A vast number of Europeans use sign languages on a daily basis as a means of communication and in some cases as their only means of communication. Sign languages are not only used by the hearing impaired but also by their families and friends. Despite recent developments in hearing aid technology, electronic aids cannot fully replace the use of sign languages for the hearing or speaking impaired.
The European Social Charter guarantees the right of persons with disabilities to independence, social integration and participation. Council of Europe instruments establish the right to use minority languages. The UN Convention on the Rights of Persons with Disabilities recognises sign language as a language on equal grounds with other spoken languages. In 2003 the Parliamentary Assembly recommended incorporating the rights of sign language users into a specific legal instrument or an additional protocol to the European Charter for Regional or Minority Languages but little has happened since.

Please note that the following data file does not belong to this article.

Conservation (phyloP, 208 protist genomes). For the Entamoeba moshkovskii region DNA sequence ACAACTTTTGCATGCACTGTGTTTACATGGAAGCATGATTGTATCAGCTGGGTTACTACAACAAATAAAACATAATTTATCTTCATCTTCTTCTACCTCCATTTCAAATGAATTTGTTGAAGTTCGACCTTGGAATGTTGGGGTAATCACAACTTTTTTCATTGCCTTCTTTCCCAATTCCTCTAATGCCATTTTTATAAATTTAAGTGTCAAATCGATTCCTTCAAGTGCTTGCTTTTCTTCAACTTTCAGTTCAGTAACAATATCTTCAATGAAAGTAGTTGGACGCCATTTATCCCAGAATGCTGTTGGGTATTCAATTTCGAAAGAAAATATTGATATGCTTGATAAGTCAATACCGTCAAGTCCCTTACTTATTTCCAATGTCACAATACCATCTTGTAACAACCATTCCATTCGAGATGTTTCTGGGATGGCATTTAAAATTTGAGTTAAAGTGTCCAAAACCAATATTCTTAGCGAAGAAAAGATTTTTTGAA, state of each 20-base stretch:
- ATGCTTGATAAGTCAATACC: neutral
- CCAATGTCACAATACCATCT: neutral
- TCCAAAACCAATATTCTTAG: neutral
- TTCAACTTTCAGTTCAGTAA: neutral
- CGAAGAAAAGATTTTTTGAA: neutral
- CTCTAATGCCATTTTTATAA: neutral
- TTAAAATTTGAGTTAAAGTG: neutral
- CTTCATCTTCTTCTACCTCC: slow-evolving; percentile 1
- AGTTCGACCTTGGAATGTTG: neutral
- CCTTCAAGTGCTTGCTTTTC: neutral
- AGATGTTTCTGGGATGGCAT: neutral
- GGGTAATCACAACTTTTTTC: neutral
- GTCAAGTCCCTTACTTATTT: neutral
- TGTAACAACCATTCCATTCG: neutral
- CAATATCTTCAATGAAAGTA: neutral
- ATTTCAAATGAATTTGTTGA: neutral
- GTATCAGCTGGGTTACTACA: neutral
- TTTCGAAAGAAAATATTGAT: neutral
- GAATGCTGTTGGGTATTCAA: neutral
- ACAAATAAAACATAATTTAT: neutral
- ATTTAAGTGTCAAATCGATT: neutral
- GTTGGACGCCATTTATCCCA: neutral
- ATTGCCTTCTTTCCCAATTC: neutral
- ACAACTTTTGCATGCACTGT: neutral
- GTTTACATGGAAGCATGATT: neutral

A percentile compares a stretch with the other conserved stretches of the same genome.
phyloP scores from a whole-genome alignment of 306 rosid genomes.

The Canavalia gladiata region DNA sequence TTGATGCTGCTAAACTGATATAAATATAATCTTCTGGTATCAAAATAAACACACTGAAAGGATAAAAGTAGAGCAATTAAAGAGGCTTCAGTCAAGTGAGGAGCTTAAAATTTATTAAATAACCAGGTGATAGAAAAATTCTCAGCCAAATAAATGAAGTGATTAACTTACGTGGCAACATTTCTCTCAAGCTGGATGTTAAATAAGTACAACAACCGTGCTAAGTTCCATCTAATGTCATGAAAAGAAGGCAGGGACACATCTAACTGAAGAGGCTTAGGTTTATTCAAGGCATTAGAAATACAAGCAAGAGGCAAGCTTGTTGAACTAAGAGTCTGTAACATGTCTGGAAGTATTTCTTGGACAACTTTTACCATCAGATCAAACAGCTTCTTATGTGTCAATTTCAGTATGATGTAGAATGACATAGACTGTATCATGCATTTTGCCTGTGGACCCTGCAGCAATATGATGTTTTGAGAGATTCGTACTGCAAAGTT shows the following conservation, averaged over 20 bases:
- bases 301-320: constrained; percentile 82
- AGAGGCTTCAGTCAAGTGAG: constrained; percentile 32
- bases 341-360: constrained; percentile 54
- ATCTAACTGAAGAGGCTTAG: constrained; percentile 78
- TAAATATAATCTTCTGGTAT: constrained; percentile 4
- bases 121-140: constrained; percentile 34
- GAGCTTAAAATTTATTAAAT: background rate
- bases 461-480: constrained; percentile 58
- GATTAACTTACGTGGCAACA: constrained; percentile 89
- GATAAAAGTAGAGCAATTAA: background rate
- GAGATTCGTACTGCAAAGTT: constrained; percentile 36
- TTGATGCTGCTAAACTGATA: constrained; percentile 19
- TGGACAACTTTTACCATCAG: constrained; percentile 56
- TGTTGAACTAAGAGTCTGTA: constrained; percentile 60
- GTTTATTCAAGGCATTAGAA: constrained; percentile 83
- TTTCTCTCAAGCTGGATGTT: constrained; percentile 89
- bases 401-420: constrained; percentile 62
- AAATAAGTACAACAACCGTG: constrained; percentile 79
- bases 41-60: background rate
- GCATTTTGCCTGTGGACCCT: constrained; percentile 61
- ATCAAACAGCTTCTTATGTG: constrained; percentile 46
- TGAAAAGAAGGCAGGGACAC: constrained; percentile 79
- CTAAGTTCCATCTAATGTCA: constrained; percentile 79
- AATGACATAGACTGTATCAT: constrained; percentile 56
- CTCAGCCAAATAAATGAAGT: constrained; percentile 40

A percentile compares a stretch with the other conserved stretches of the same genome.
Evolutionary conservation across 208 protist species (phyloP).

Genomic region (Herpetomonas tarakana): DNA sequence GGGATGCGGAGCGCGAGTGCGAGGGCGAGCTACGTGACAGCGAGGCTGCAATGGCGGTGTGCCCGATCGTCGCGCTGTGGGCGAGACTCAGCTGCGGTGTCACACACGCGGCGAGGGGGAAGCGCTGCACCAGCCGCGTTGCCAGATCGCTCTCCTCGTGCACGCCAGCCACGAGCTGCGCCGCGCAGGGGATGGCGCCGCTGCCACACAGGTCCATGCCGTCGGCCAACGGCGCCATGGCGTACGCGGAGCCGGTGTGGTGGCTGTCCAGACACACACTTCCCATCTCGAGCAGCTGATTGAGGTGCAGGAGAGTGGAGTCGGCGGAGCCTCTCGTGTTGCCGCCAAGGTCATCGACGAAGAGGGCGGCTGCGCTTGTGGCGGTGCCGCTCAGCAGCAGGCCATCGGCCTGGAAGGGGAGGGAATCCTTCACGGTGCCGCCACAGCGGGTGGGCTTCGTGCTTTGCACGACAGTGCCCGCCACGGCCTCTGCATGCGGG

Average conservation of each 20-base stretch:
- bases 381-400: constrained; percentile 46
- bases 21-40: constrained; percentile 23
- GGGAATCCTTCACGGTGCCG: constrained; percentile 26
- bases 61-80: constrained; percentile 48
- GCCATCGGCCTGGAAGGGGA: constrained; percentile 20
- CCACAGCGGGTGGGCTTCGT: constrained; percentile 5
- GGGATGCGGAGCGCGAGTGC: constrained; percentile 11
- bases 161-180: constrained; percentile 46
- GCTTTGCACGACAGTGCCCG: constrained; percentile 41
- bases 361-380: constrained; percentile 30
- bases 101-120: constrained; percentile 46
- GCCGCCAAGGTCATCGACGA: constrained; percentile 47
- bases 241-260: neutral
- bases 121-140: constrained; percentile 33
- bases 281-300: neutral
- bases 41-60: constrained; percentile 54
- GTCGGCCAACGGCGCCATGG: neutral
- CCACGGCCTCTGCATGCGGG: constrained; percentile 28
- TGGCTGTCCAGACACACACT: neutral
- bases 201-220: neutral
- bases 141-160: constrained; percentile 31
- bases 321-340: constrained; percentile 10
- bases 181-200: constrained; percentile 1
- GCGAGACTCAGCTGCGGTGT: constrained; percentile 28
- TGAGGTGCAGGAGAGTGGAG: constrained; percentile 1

In order to ensure the full enjoyment of equal treatment and the right to non-discrimination for speakers and users of sign languages, the Assembly should revisit the issue of the right to use sign languages in Europe. Despite progress a lot remains to be done in member States. It is therefore necessary to conduct a new analysis of national legislation and best practices to guarantee the right to use sign languages at national level and consider ways to improve the full inclusion of the hearing and speaking impaired in Europe.